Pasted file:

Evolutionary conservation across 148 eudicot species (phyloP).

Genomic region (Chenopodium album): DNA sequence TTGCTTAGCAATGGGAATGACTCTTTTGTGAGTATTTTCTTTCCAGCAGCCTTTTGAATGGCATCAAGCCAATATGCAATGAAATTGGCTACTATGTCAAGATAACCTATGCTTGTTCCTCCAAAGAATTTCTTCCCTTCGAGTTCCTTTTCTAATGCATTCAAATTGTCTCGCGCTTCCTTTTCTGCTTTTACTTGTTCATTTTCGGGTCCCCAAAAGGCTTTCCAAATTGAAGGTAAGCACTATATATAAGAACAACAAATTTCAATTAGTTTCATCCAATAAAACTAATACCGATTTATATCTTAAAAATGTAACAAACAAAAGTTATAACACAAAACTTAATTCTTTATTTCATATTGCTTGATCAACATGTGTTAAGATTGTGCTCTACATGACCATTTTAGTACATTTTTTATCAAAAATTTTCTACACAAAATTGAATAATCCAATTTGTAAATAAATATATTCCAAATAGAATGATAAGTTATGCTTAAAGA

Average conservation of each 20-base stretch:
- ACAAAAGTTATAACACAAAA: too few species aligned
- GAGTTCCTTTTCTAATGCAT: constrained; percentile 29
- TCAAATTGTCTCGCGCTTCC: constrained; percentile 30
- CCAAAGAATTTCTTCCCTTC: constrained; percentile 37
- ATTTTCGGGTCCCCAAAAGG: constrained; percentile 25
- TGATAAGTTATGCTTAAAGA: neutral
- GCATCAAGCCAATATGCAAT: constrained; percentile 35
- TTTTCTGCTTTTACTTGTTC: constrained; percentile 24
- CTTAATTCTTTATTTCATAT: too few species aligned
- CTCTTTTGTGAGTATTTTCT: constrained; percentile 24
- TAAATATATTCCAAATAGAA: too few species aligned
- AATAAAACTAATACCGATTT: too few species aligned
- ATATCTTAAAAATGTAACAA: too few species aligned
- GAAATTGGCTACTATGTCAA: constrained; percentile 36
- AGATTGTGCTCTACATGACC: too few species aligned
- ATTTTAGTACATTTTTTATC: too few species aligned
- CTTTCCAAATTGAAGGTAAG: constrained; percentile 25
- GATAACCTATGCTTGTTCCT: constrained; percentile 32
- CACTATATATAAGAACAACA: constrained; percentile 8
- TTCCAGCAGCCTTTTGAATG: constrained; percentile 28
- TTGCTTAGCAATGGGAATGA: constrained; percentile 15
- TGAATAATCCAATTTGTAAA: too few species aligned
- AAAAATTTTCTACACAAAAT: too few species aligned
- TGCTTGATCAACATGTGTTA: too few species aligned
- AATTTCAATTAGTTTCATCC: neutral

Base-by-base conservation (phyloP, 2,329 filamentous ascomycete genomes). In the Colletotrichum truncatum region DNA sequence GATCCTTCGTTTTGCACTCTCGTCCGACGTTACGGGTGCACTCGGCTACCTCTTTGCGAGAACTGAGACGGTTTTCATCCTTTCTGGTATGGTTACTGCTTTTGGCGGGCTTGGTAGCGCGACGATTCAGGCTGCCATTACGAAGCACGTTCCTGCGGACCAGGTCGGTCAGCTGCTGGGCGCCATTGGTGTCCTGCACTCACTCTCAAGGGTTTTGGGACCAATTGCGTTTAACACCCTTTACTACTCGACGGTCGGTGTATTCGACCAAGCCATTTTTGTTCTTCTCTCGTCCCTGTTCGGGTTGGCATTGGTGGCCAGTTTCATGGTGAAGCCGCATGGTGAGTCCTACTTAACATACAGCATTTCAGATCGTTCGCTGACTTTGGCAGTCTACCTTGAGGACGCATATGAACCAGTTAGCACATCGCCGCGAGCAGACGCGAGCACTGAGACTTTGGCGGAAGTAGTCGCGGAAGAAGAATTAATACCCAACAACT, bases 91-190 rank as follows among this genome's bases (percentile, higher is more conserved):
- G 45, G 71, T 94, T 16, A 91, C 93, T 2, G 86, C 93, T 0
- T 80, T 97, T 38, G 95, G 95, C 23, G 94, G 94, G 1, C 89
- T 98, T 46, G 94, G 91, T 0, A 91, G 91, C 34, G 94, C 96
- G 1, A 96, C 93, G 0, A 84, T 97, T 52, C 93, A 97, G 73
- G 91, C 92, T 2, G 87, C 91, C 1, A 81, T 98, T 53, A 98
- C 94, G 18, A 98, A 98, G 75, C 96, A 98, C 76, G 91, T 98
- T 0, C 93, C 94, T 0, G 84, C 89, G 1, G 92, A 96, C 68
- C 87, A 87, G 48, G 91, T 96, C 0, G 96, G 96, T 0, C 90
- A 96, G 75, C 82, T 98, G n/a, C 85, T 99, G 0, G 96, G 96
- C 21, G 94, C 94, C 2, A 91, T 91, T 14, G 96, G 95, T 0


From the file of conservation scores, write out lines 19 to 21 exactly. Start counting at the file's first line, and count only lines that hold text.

- ATTTTAGTACATTTTTTATC: too few species aligned
- CTTTCCAAATTGAAGGTAAG: constrained; percentile 25
- GATAACCTATGCTTGTTCCT: constrained; percentile 32